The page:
My camera turned itself off, and I knew the battery was drained. As I wasn’t done taking pictures of the damage yet, I pulled the drained battery out, and put in the last of my spares. Six batteries, drained, taking pictures of this site.
“There’s a pattern in the damage,” was all I could think. “A pattern that repeats.” Pictures tend not to lie, especially unedited pictures, captured straight to film. Not like digital images where you can change everything. It’s why I used film for the research.
“Same damage as the other seven sites in the state.” The tension in my jaw made my teeth ache, and I wondered if I’d crack another tooth from the stress. “Breathe, damn-it. Breathe.”
The damage wasn’t to destroy the structure, or the framework of the building. It was designed to lower the value of the building. To make it ugly, and unmarketable. It was always focused on surfaces. Taking down walls, leaving the maximum amount of debris, destroying stair rails, but leaving the stairs in place, pulling down the ceiling, showing the framework, cables, pipes, and insulation.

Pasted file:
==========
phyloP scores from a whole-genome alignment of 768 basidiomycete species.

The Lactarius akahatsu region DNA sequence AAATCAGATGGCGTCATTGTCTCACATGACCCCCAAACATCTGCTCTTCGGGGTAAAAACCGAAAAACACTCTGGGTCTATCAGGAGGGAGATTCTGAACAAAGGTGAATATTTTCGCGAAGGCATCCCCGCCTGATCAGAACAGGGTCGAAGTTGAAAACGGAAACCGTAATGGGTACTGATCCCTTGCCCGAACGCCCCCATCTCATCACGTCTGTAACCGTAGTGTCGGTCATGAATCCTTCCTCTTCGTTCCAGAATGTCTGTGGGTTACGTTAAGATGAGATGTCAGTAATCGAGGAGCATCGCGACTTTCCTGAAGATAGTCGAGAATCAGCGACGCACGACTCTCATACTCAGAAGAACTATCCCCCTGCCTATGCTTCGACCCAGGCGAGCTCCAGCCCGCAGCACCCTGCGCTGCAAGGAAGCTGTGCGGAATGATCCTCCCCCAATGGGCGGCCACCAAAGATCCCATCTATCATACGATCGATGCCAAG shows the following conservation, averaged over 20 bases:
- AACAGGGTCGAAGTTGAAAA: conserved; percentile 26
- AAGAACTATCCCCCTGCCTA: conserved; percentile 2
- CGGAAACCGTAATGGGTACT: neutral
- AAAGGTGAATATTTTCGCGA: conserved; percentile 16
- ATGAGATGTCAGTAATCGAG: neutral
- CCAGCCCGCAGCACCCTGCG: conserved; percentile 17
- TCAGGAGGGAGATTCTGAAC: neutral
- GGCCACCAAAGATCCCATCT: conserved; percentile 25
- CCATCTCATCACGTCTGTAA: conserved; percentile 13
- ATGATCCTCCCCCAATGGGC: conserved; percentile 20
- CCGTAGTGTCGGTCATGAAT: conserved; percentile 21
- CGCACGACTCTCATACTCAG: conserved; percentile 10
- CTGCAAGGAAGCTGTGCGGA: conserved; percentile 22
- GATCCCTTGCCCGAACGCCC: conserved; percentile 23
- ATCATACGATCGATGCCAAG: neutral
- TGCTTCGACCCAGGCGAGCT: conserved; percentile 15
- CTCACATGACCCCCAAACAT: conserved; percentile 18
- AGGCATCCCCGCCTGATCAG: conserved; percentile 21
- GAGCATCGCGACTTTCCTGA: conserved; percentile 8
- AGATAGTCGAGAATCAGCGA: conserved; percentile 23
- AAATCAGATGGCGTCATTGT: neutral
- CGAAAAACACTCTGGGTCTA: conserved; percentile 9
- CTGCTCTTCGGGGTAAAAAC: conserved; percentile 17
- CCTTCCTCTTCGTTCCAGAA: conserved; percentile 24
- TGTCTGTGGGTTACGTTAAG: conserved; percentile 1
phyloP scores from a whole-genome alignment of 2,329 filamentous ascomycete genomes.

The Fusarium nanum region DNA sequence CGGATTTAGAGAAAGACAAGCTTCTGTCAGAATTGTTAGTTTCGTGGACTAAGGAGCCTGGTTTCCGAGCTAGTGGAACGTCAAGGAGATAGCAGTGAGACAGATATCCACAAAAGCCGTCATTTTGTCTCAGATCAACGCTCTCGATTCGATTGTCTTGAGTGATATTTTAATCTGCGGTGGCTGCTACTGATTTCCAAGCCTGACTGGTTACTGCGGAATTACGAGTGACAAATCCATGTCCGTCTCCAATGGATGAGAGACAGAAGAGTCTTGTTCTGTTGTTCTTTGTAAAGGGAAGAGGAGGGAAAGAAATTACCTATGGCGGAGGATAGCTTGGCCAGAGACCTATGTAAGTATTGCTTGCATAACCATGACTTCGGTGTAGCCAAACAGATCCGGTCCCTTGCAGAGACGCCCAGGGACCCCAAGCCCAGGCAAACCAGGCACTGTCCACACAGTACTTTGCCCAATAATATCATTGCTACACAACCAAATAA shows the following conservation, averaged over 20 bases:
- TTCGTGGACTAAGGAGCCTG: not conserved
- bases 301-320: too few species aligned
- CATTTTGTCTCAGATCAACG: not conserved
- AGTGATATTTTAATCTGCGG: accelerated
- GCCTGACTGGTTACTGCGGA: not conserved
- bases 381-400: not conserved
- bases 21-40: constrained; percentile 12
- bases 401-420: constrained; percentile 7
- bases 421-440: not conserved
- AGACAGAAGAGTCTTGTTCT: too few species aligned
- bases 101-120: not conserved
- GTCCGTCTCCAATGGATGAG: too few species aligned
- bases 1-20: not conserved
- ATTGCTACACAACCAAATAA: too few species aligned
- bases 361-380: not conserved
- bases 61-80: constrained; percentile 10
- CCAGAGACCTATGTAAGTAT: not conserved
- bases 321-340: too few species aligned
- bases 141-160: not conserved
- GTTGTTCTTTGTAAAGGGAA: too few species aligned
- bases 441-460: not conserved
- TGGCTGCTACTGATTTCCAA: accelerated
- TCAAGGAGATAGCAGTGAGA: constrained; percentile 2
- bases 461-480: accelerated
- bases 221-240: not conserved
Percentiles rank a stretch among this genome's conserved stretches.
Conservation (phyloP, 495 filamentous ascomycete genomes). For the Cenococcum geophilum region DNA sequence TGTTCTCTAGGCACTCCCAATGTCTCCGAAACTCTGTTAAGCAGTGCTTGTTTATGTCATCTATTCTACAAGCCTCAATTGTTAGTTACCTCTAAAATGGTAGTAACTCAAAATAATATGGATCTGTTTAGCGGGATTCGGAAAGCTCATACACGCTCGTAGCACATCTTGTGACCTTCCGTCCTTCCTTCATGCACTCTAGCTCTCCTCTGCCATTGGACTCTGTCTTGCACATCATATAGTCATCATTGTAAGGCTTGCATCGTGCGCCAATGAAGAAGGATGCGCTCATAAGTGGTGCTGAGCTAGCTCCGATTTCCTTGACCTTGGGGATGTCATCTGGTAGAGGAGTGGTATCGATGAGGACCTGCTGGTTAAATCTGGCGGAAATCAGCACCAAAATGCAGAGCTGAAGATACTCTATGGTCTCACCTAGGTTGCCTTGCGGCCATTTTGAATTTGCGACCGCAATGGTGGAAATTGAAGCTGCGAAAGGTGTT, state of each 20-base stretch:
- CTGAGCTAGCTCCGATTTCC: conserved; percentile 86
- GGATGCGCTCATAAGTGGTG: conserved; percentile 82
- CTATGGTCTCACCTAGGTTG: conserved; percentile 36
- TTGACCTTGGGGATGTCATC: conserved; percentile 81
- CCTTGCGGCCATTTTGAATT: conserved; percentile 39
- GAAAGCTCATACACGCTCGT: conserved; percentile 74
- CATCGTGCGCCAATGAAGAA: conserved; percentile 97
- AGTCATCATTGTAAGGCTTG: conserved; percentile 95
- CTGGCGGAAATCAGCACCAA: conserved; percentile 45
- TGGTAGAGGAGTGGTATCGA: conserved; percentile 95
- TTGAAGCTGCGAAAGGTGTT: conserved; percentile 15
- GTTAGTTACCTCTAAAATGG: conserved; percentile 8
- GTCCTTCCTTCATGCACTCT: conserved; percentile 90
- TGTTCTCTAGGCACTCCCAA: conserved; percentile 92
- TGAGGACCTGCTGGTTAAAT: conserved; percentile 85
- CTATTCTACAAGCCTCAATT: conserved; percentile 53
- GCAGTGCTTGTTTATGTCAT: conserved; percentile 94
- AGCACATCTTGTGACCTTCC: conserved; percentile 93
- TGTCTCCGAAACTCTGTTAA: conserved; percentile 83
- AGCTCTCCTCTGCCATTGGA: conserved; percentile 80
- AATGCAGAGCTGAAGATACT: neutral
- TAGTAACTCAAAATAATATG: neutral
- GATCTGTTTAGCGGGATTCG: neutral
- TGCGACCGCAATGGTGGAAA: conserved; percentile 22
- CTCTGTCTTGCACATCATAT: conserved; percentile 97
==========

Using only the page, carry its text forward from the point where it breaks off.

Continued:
The framework of a building was the least expensive part, relatively speaking. What made it expensive was the appearance. Wreck the appearance, and the price of the building plummeted.
A second aspect of the damage, people stopped visiting the damaged places. Business inside went under, closed, left. No one wanted to shop amid the damage. No one wanted to watch a movie, or a theater performance in a wrecked place. Didn’t matter how big the place had been. The damage killed it.
With enough pictures, from enough sites, I hoped to show the damage was deliberate. Someone wanted the framework to use for themselves. That was obvious. What was not obvious was who.
It’s Week 37 of #SwiftFicFriday, hosted by Kathryn J. Avila. I’m trying this fiction writing challenge out for the first time. Please go read all the entries in this week’s #SwiftFicFriday, and if you like a story, click on the like button.